In her poem “It Sifts from Leaden Sieves,” Emily Dickinson lauds the sublime beauty of snow – gossamer flakes that garnish a forest, wispy grains that infiltrate nooks and crannies, and wind-sculpted rings of snow around fence posts. Given that the poet lived in a time before cars and stayed in her bedroom for 20 years, she never had to shovel snow, trudge through it, or drive in it. One is less apt to admire “alabaster wool” when the plow wings a mountain of it onto the driveway you just shoveled.
Snow does a lot more than make skiers happy and pedestrians and commuters miserable, of course. In northern latitudes, ecosystems have evolved with winter snow cover, and need it to stay healthy. This is in large part because snow carries with it trace elements crucial to plant life. More importantly, snow contains plant-available forms of nitrogen, a nutrient often in short supply. When snow releases a whole winter’s worth of nutrients in the spring, it can make a difference to trees and crops. This is why snow has been called “the poor person’s fertilizer.”
Since air is 78 percent nitrogen (N), you’d think plants would have all they need. But atmospheric nitrogen, N2, is a stable, inert molecule that plants are unable to absorb. Lightning can zap nitrogen gas and change it to a plant-friendly form, but this accounts for very little of a plant’s nutrient budget.
The majority of nitrogen used by plants is made by soil bacteria that break apart the N-N bond of gaseous nitrogen, converting it to water-soluble forms that plants can slurp up. Ironically, the process of breaking N2 is called nitrogen fixing. It’s where the saying, “if it needs breaking, fix it” comes from. OK, maybe that’s not a real saying.
Snow is a better fertilizer today than it was years ago. There’s a great outfit called the National Atmospheric Deposition Program (NADP), which measures stuff that falls out of the sky that isn’t some form of water. According to the NADP, the vast majority of today’s snow-borne nitrogen is from pollution.
Coal-burning power plants and motor vehicles spew out various nitrous oxides, which are not great for us to breathe, but when they get washed into the soil, they act as nitrate fertilizers. Ammonia, another type of plant-available nitrogen, escapes from manure piles and lagoons, as well as from commercial urea-based fertilizers.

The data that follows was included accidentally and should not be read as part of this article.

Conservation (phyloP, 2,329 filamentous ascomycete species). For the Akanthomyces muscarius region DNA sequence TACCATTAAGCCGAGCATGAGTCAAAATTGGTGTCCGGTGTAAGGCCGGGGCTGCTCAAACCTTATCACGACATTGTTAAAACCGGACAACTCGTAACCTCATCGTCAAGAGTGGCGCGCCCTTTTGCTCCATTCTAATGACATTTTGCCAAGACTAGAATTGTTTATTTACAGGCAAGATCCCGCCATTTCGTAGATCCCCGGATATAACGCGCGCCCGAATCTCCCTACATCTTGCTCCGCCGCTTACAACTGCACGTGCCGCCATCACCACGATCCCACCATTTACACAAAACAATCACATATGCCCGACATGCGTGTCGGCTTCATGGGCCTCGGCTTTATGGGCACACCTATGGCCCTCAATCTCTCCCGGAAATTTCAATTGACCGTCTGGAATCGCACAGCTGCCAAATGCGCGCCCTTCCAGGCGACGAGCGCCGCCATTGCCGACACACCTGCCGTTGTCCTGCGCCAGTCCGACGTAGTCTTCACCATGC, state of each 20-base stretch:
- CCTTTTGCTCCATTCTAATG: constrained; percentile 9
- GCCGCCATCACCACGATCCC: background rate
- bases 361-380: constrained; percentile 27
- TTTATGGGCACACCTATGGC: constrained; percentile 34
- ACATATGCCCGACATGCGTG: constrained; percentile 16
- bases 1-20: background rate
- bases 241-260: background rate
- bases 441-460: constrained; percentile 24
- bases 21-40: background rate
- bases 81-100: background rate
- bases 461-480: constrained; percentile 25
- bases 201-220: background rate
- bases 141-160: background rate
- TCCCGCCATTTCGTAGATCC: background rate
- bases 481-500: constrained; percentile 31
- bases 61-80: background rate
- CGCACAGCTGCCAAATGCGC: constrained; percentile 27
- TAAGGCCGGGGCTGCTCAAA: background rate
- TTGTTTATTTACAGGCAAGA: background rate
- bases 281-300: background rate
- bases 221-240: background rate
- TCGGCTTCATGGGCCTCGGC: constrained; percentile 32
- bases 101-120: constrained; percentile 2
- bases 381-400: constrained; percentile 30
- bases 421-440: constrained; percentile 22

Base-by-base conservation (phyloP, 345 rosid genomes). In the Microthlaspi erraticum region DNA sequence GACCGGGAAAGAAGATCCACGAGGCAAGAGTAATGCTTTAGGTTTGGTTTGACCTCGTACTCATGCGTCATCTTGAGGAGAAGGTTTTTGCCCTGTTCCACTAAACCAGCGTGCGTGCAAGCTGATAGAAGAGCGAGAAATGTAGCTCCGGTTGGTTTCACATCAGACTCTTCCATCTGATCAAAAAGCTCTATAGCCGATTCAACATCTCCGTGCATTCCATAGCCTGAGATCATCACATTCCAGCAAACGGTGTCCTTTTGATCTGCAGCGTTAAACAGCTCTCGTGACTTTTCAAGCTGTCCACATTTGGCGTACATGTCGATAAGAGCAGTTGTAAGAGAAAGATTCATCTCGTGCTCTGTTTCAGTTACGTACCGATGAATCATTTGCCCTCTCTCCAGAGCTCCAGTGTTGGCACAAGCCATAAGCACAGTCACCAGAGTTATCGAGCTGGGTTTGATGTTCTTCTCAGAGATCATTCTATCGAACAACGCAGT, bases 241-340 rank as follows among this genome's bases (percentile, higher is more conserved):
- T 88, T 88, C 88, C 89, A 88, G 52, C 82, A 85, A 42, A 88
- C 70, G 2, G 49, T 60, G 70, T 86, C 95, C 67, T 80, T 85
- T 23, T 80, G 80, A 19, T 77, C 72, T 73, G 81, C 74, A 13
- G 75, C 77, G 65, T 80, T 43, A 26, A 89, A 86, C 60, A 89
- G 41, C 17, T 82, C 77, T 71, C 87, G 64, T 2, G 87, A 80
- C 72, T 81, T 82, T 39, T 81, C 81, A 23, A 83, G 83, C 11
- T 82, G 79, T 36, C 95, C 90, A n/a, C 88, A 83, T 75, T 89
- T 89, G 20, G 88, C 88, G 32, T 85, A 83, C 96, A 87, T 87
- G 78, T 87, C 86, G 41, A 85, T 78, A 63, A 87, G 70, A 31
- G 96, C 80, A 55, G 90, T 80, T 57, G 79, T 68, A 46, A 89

So how much fertilizer is in the snowdrifts blanketing the Northeast and Great Lakes regions these days? Because we’re the “beneficiaries” of pollution that drifts from industrialized areas west of us, we get more nitrogen in our snow than the rest of the country. If historical averages can be trusted (let’s pretend they can), we get somewhere around 5.5 kilograms of N per acre. Depending on the crop, a farmer may apply on the order of 70 kg of nitrogen per acre, so 5.5 kg is small potatoes. But it’s not chopped liver, either, which is high in nitrogen but not an ideal soil amendment.
Snow-based nitrogen can be a significant boon to ecosystems on marginal soils. In a year with abundant snowfall, maple-sugar bushes, timber lands and pastures benefit from “poor person’s fertilizer.” Snow brings a fair bit of sulfur, an essential plant nutrient. It can make soils more acidic, too, so let’s call it a mixed blessing.
We depend on the moisture from snow as well. In most years, the snow melts gradually, with nearly all the moisture going into the soil. This gentle percolation is in contrast to summer rains, a percentage of which – sometimes a large portion – runs off and doesn’t benefit the soil.
When topsoil is saturated, or as agronomists say, “at field capacity,” excess water seeps down through the soil profile. Eventually it becomes groundwater, raising the water table and recharging our aquifers. Most water wells in the Northeast tap into unconfined aquifers. Water that goes into the ground in a given location is the water that comes out of the well there. Such aquifers depend on snowmelt, as well as prolonged heavy rains of spring and fall, for recharge.
Unfortunately, this historical pattern may not last. In spite of record cold out West in January 2024, winters are getting warmer and shorter, thanks to climate change. Winter is actually heating up faster than any other season. Without a significant snow pack, the groundwater recharge we always get in the spring will diminish. And when some of winter’s precipitation falls as rain, nutrients will run off while plants are dormant, and thus be lost to those ecosystems.
Those who work in field and forest should take heart at the mounting snowbanks, not despair of them. Now if you’ll excuse me, I’m headed to the garden with the rototiller to till the snow. I’m pretty sure I have some seed packets of Iceberg Lettuce, Snow Peas, and Mixed Frozen Vegetables around here somewhere.
Paul Hetzler, a former Cornell Cooperative Extension educator, writes about nature for The Saturday Evening Post.
Photo at top: Heavy snow on trees in the Adirondacks. NYS DEC photo.